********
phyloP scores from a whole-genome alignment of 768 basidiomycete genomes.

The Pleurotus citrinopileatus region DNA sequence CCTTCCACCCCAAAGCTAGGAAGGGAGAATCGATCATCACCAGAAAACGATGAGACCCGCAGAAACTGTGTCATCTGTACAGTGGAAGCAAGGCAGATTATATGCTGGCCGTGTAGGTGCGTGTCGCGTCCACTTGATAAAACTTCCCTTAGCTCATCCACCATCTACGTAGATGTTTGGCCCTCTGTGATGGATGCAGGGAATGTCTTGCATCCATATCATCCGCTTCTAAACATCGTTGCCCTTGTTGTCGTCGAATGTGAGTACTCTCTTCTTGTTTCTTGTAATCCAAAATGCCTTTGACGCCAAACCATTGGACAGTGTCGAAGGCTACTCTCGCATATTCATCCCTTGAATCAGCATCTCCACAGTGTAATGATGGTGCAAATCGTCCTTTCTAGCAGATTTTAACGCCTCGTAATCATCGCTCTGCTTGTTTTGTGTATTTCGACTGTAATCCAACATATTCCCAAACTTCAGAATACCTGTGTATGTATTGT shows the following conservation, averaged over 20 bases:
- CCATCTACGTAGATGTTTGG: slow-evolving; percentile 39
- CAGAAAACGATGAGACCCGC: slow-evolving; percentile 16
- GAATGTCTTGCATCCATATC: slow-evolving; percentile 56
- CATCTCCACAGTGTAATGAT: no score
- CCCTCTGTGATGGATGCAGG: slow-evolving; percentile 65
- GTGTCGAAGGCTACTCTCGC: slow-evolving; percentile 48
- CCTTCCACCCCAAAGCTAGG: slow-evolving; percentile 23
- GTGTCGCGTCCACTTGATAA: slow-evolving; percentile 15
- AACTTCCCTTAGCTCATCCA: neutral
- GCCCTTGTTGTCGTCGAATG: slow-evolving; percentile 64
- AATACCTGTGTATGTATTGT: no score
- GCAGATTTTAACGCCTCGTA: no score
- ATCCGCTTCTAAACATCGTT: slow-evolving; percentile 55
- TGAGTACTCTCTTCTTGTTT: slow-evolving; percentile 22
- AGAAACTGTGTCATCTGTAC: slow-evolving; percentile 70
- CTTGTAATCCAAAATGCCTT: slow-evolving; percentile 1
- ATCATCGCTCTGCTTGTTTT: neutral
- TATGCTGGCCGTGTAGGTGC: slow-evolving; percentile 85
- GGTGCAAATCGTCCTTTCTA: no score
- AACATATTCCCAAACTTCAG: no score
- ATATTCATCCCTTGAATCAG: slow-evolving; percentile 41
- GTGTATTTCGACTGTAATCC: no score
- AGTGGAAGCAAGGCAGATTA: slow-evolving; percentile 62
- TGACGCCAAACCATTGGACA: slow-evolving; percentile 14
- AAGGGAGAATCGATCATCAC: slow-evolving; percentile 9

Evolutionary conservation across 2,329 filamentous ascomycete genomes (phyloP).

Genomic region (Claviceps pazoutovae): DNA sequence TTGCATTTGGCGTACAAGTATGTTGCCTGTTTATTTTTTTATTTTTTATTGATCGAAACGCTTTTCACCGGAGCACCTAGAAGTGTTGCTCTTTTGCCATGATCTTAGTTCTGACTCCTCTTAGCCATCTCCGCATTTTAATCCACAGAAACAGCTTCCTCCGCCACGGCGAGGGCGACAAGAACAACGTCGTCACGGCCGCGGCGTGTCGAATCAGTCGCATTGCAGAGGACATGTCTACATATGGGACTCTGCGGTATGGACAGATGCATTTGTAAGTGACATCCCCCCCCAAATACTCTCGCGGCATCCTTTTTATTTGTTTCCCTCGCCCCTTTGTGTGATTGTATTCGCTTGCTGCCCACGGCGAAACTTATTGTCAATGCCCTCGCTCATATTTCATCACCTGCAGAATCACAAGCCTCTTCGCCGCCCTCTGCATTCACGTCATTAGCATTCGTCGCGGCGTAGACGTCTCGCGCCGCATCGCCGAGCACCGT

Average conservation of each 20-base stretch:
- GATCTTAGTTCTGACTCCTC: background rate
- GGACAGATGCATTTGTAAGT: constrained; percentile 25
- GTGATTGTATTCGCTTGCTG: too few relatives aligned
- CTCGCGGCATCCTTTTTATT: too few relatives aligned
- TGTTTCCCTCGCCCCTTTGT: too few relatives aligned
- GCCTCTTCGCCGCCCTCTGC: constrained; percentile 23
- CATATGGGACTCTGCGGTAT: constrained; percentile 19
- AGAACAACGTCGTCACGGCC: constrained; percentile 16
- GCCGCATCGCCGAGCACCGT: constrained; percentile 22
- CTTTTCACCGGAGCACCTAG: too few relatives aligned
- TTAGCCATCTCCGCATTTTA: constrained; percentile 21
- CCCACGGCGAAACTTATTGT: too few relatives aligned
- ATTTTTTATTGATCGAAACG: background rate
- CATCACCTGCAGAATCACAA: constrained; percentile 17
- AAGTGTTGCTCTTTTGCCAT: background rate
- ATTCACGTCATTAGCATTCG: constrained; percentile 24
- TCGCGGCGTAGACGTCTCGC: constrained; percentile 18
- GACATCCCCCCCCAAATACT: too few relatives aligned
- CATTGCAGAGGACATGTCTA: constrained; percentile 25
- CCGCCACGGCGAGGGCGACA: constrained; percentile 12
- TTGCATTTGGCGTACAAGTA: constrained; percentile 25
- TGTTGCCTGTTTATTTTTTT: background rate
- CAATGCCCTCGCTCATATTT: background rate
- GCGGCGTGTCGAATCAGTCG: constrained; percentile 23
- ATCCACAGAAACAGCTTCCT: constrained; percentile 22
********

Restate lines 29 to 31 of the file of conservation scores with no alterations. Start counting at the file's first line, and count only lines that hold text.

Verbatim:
Genomic region (Claviceps pazoutovae): DNA sequence TTGCATTTGGCGTACAAGTATGTTGCCTGTTTATTTTTTTATTTTTTATTGATCGAAACGCTTTTCACCGGAGCACCTAGAAGTGTTGCTCTTTTGCCATGATCTTAGTTCTGACTCCTCTTAGCCATCTCCGCATTTTAATCCACAGAAACAGCTTCCTCCGCCACGGCGAGGGCGACAAGAACAACGTCGTCACGGCCGCGGCGTGTCGAATCAGTCGCATTGCAGAGGACATGTCTACATATGGGACTCTGCGGTATGGACAGATGCATTTGTAAGTGACATCCCCCCCCAAATACTCTCGCGGCATCCTTTTTATTTGTTTCCCTCGCCCCTTTGTGTGATTGTATTCGCTTGCTGCCCACGGCGAAACTTATTGTCAATGCCCTCGCTCATATTTCATCACCTGCAGAATCACAAGCCTCTTCGCCGCCCTCTGCATTCACGTCATTAGCATTCGTCGCGGCGTAGACGTCTCGCGCCGCATCGCCGAGCACCGT

Average conservation of each 20-base stretch:
- GATCTTAGTTCTGACTCCTC: background rate